“I worked as an ambulance dispatcher when I was pregnant with my kid. This was my last night shift before maternity leave. We worked in a system where the county 911 dispatchers would take the calls, then tell us where to go and what was happening.
This one was: ‘Caller says that his wife had a baby and something is very wrong.’
That was already bad. I sent an ambulance.
Less than 60 seconds after going on the scene, the paramedic came up on the radio and said, ‘We need a second ambulance.’
So I sent a second ambulance. About a minute after going on the scene, they left, transporting one patient.
The first rig transported one emergent as well. They were at the hospital for about half an hour before one of the EMTs called me and gave me the lowdown on why both crews’ cleanup was taking so long. He said that the mother didn’t believe in Western medicine, so she didn’t get prenatal care. The baby was born with his intestines outside of his body, but the bigger problem was that the baby wasn’t breathing. The mother was in a second ambulance due to severe internal bleeding. The baby did not survive.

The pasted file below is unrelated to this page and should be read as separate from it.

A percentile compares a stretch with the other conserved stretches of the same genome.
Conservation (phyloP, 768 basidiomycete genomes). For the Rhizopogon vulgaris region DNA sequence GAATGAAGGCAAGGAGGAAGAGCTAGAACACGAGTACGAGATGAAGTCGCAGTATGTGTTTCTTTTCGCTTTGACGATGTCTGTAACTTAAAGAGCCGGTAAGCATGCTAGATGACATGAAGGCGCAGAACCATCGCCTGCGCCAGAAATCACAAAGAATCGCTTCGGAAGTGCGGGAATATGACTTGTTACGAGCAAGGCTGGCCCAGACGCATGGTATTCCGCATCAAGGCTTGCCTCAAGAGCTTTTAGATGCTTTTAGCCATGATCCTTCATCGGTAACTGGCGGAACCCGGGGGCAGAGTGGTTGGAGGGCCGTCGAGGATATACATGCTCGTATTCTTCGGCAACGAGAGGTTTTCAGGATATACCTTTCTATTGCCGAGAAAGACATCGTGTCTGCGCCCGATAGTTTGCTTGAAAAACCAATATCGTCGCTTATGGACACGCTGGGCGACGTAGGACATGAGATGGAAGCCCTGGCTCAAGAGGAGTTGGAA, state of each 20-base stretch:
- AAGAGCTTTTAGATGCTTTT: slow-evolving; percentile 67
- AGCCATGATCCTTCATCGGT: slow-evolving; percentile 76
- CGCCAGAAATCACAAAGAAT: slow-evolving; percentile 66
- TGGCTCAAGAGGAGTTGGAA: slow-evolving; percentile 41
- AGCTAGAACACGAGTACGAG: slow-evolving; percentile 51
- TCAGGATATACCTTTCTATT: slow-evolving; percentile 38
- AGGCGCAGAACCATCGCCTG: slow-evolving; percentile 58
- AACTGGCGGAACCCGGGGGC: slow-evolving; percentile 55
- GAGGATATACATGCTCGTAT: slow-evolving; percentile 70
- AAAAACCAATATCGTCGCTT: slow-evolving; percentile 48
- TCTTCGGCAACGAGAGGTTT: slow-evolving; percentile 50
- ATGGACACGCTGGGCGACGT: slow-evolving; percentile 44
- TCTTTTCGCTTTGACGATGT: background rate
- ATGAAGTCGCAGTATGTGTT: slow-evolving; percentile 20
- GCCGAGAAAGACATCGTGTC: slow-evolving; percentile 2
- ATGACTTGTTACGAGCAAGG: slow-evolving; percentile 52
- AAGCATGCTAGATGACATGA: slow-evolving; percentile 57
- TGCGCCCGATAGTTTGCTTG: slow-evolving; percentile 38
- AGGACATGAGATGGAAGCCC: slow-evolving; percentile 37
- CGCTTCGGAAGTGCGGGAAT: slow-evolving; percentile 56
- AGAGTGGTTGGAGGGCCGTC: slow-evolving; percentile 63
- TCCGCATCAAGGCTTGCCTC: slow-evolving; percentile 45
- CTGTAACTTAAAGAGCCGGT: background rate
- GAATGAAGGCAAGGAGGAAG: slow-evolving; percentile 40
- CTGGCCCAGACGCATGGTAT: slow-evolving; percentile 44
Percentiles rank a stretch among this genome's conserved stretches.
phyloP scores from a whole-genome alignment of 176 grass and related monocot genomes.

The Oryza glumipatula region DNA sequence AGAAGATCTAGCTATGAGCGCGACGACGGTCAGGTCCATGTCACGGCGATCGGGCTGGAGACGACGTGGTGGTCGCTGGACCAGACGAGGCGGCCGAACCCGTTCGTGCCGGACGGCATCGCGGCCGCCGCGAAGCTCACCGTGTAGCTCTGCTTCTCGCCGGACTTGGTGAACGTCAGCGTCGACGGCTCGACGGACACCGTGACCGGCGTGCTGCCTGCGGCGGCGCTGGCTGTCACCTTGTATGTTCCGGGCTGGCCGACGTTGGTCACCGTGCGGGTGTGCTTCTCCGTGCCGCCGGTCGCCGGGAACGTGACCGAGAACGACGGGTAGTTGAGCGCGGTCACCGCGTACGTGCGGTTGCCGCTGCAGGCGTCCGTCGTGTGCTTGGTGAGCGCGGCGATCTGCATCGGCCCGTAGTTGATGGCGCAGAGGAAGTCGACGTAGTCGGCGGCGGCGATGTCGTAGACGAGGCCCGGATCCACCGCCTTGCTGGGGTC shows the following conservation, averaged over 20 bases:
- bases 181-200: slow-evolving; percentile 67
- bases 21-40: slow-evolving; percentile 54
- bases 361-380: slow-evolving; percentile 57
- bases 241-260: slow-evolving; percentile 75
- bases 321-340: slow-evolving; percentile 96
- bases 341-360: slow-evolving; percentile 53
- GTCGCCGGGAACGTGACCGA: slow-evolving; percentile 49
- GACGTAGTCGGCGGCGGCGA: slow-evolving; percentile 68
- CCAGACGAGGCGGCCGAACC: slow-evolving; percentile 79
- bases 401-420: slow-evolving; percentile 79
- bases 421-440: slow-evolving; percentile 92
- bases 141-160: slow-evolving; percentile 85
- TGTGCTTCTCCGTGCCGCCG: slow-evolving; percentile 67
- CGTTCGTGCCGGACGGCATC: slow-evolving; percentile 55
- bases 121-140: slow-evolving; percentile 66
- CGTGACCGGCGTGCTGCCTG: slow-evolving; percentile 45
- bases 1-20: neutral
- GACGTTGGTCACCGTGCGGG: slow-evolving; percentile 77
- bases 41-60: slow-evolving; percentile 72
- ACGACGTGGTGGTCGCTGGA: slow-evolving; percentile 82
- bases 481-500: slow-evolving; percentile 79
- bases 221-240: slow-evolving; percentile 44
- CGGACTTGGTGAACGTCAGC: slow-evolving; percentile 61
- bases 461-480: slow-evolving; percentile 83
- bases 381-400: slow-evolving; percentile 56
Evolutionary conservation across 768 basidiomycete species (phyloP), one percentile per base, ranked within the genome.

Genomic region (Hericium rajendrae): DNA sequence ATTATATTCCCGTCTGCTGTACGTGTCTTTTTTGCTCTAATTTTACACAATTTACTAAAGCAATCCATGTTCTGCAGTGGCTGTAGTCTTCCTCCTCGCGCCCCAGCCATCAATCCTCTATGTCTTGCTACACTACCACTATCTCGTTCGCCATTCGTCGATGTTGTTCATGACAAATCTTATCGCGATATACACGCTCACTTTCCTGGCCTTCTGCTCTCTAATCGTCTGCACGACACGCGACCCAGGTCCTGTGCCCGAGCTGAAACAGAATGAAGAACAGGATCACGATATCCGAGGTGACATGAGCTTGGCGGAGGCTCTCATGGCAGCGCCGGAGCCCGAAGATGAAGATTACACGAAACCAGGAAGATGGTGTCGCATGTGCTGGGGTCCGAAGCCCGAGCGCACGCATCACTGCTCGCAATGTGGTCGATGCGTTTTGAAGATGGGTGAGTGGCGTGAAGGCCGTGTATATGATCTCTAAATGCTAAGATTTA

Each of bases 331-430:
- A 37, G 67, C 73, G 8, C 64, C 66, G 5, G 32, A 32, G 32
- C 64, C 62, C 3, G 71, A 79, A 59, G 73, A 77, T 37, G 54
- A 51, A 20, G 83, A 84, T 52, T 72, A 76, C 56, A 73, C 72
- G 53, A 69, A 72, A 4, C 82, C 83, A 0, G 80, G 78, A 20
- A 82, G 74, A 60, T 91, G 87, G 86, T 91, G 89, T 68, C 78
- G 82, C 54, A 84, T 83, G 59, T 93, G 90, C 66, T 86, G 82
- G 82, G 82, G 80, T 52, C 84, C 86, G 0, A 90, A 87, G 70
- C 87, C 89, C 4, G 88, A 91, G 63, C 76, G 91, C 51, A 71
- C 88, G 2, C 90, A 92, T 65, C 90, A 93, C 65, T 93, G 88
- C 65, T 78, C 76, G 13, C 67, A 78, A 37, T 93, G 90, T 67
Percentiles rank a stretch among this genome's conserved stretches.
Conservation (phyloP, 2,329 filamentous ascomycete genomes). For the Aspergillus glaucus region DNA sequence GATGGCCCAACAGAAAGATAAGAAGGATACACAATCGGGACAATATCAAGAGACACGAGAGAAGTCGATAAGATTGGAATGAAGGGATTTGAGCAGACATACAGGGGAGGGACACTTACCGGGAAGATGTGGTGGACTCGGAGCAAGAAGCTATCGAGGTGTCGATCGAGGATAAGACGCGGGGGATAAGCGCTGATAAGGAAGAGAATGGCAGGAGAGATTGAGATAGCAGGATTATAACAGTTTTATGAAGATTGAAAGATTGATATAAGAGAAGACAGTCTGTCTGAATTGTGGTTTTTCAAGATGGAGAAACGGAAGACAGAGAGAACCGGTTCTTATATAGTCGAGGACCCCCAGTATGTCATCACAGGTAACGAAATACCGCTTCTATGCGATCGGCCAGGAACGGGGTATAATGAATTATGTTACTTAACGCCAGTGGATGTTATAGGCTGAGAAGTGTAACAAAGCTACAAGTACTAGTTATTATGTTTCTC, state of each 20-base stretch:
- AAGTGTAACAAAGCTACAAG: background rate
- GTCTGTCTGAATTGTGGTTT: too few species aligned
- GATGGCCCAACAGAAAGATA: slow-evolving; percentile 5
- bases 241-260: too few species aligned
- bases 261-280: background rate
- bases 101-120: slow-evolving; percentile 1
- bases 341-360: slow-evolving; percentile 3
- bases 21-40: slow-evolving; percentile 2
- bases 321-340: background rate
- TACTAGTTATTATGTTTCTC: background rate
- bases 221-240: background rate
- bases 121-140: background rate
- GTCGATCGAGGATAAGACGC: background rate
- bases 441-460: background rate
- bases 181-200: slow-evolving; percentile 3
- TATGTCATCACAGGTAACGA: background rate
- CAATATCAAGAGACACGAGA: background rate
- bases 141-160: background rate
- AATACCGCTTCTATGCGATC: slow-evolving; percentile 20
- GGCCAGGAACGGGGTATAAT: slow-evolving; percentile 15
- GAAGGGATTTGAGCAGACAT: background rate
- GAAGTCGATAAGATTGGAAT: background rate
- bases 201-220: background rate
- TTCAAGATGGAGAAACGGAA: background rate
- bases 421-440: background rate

My relief came in when it was time for me to go. In a moment of hormonal irrationality, I refused to leave work. I told him, ‘No. Look at the call. I’m not going. I’ll just stay here and not go on maternity leave.’
I did eventually go home and have the kid, and he was fine…but that one still haunts me.”